BOCA RATON, Fla. — A proposal to expand gambling by allowing slot machines at the Palm Beach Kennel Club cleared an early hurdle Tuesday when Palm Beach County's legislative delegation endorsed a bill calling for a voter referendum on the matter.
If the full legislature passes the bill next year, county voters would have the final say on whether to allow slots at the dog track near Palm Beach International Airport west of West Palm Beach.
Seven pari-mutuel facilities in Broward and Miami-Dade counties already have voter-approved slots. Voters in those counties approved slot machines after an amendment to the Florida constitution allowed the two counties to conduct referendums.
But a recent appellate court ruling involving Hialeah Racetrack found that the legislature has the authority to allow slot machines at pari-mutuels without a constitutional amendment. Brian Ballard, a lobbyist for the Palm Beach Kennel Club, said the decision to push for the Palm Beach County slots bill was made after that decision by the state's 1st District Court of Appeal.
That decision is being appealed to the Florida Supreme Court, but the sponsor of the bill calling for a Palm Beach County slots referendum, state Rep. Joseph Abruzzo, D-Wellington, said he's confident the appellate ruling will stand.
Local bills that are backed by county delegations usually win easy approval in the legislature. But gambling is often a hot-button issue, and the legislature in 2012 will also be considering a bill to allow three Las Vegas-style "destination resort" casinos in Broward and Miami-Dade counties.
House Speaker Dean Cannon, R-Winter Garden, has expressed skepticism about the destination resort bill, saying he remains "philosophically opposed to the expansion of gaming in the state," but he has not taken a position on Abruzzo's bill.
While Abruzzo's bill is separate from the destination casinos bill, he said his long-term goal is for Palm Beach County to be included with Broward and Miami-Dade as an approved site for casinos. Voter approval of slot machines at the dog track would put Palm Beach County in a "posture" for casinos, Abruzzo said.
Local lawmakers approved Abruzzo's bill on a 9-1 vote with state Rep. Mark Pafford, D-West Palm Beach, voting no. Two other lawmakers were not present for the vote.
Pafford noted that the kennel club is near the Westgate Community Redevelopment Agency, which Pafford says has "a tremendous amount of challenges...The argument can be made that the slot machines will enhance that CRA and that certainly could be true, but I prefer to be cautious."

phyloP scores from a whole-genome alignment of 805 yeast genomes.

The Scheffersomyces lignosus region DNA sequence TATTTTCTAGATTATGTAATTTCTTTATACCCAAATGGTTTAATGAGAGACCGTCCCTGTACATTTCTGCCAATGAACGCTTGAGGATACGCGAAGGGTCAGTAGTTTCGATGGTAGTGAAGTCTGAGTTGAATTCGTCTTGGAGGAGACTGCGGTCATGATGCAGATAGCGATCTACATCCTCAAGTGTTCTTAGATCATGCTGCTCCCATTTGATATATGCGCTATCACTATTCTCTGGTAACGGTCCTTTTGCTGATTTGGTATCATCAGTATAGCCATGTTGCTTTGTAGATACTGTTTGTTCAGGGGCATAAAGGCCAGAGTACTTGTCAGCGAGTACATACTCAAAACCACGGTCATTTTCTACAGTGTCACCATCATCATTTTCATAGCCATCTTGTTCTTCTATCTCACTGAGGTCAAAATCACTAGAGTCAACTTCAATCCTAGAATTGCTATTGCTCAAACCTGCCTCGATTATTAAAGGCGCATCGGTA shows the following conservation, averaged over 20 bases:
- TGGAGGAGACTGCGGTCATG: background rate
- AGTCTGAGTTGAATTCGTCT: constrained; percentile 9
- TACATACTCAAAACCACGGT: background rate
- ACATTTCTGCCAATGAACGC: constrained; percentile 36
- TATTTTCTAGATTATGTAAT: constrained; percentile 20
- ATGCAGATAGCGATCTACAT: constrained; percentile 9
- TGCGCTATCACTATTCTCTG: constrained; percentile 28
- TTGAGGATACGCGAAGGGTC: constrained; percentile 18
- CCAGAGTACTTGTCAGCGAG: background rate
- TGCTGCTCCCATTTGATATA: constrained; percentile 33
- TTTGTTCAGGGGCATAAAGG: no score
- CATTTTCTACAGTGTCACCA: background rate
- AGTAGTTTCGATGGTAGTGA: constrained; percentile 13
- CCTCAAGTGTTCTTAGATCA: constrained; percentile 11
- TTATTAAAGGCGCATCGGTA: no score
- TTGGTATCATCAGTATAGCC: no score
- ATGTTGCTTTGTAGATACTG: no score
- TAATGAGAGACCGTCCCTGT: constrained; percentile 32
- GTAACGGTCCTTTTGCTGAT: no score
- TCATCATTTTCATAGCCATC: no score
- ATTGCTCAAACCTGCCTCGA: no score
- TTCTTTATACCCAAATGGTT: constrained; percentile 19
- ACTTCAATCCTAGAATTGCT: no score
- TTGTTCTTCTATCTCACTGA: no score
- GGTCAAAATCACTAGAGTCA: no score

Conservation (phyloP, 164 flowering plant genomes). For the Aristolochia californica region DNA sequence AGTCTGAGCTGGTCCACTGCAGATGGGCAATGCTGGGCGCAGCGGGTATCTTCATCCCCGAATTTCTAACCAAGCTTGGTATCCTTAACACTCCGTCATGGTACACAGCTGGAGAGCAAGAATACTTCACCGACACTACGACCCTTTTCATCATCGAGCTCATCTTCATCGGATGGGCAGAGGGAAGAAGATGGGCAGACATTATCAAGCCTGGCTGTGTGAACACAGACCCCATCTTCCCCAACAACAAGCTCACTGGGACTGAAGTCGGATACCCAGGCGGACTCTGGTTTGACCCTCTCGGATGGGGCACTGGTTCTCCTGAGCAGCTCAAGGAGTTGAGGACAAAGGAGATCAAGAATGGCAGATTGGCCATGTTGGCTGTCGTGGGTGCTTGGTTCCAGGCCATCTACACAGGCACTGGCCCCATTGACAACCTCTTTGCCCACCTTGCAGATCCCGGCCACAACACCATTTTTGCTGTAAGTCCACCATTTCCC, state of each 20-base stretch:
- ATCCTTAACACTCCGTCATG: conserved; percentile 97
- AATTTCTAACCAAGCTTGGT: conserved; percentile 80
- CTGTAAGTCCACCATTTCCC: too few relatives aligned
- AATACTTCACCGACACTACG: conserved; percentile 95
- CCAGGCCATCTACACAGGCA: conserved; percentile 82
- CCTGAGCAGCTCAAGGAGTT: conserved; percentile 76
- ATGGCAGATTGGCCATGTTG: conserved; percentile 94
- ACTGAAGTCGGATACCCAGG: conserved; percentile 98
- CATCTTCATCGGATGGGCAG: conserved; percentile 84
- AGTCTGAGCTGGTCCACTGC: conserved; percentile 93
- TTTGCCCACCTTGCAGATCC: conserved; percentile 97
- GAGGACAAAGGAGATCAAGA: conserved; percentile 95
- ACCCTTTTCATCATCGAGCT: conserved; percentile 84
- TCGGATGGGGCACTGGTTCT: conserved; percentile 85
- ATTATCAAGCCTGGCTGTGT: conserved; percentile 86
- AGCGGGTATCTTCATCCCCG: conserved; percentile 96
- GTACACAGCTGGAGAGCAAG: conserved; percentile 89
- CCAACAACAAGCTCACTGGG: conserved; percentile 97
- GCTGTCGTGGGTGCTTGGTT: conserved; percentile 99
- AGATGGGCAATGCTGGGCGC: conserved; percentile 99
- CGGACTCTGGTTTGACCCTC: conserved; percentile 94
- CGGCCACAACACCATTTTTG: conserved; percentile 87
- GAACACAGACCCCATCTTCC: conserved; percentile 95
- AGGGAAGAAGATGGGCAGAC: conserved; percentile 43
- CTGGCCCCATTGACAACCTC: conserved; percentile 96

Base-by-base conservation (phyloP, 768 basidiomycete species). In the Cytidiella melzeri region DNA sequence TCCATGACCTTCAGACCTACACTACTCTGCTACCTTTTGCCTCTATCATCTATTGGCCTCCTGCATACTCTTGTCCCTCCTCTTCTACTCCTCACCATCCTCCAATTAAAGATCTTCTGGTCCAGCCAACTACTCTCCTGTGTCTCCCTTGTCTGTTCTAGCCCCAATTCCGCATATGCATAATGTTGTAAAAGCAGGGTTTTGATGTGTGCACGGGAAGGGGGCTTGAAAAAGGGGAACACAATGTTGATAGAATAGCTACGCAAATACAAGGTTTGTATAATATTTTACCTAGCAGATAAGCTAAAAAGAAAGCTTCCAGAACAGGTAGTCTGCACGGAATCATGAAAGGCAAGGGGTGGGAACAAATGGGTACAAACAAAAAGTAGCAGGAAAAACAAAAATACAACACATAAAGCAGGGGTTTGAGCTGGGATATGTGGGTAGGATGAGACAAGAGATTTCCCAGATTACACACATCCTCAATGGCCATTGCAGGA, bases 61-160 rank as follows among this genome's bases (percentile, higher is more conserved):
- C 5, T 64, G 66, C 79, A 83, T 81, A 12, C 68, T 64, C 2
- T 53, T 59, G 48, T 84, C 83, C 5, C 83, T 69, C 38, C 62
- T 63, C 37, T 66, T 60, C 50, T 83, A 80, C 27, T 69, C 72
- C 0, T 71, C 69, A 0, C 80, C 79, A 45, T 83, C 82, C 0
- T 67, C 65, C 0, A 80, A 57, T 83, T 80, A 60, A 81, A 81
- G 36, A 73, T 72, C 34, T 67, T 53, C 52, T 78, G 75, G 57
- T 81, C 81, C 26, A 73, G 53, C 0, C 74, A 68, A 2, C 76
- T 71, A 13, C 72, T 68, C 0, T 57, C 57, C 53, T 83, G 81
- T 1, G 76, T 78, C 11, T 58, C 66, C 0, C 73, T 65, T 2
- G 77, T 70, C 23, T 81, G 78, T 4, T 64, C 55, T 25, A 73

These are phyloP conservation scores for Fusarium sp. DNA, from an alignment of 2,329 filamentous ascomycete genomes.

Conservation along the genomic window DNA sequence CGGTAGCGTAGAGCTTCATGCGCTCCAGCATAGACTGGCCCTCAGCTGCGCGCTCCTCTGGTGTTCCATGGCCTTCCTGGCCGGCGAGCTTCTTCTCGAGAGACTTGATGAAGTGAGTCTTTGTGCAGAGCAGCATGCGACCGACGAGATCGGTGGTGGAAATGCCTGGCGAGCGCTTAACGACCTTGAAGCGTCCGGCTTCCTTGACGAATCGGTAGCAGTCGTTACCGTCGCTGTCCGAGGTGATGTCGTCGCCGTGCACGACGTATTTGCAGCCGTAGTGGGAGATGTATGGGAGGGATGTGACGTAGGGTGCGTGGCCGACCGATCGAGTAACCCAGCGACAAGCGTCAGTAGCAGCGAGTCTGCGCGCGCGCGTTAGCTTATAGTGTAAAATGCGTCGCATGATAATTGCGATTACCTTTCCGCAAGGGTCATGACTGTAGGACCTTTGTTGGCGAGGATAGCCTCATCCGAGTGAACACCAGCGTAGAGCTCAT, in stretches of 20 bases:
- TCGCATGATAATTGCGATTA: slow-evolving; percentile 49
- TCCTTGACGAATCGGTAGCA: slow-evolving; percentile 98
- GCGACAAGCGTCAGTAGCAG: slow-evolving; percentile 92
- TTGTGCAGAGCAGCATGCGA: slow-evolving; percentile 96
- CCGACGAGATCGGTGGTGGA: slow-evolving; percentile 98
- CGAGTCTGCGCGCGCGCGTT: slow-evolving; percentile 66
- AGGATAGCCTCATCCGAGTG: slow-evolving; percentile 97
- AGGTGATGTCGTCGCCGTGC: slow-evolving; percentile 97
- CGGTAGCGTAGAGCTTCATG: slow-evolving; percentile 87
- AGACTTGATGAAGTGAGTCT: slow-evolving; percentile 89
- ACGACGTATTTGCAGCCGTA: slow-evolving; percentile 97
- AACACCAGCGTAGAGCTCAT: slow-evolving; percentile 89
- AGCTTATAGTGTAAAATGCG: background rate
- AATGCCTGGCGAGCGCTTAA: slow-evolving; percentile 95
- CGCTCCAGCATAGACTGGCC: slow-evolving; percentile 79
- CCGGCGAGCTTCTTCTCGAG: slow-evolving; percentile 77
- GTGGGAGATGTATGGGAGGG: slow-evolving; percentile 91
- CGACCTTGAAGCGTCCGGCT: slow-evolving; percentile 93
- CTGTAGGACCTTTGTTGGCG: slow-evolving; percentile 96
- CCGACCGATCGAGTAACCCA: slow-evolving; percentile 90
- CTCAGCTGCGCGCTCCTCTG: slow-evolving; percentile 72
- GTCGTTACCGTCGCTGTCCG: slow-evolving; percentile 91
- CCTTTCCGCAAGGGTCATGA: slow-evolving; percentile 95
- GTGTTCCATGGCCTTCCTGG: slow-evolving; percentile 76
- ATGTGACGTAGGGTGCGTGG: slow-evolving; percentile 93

The kennel club's president is state Rep. Pat Rooney Jr., R-Palm Beach Gardens. Rooney did not attend Tuesday's meeting because of a scheduling conflict. But he said that if he had attended he would not have participated in the slots discussion or voted on Abruzzo's bill because it would directly affect his business.
The sponsor of the destination resort bill is state Sen. Ellyn Bogdanoff, R-Fort Lauderdale, who also chairs the county delegation. Bogdanoff left Tuesday's meeting before the vote on Abruzzo's bill, but said in an interview beforehand that she was opposed to it.
Bogdanoff said she does not favor expanding gambling and her destination casino bill is an attempt to "harness and kind of control gaming from a public-policy standpoint at the state level and decide the direction."
Bogdanoff said allowing slots at the dog track would continue "the haphazard, hodgepodge approach that we've had to gaming."
Abruzzo said allowing slot machines at the Kennel Club would boost state tax collections by at least $25 million and bring about $2 million in additional tax revenue to Palm Beach County.
If the legislature and county voters approve, Abruzzo's bill would allow slot machines beginning in July 2015. That's when an exclusive gambling agreement between the state and the Seminole Tribe expires. The tribe is paying the state $250 million a year to be the only operator of slot machines aside from the seven pari-mutuels in Broward and Miami-Dade.
Copyright 2011 Scripps Media, Inc. All rights reserved. This material may not be published, broadcast, rewritten, or redistributed.
Click here to see the latest mugshots in Palm Beach County
Click here to see the latest mugshots in St. Lucie County.
Celebrities who died too young include Whitney, Kurt Cobain, Amy Winehouse, Tupac, and Phil Hartman.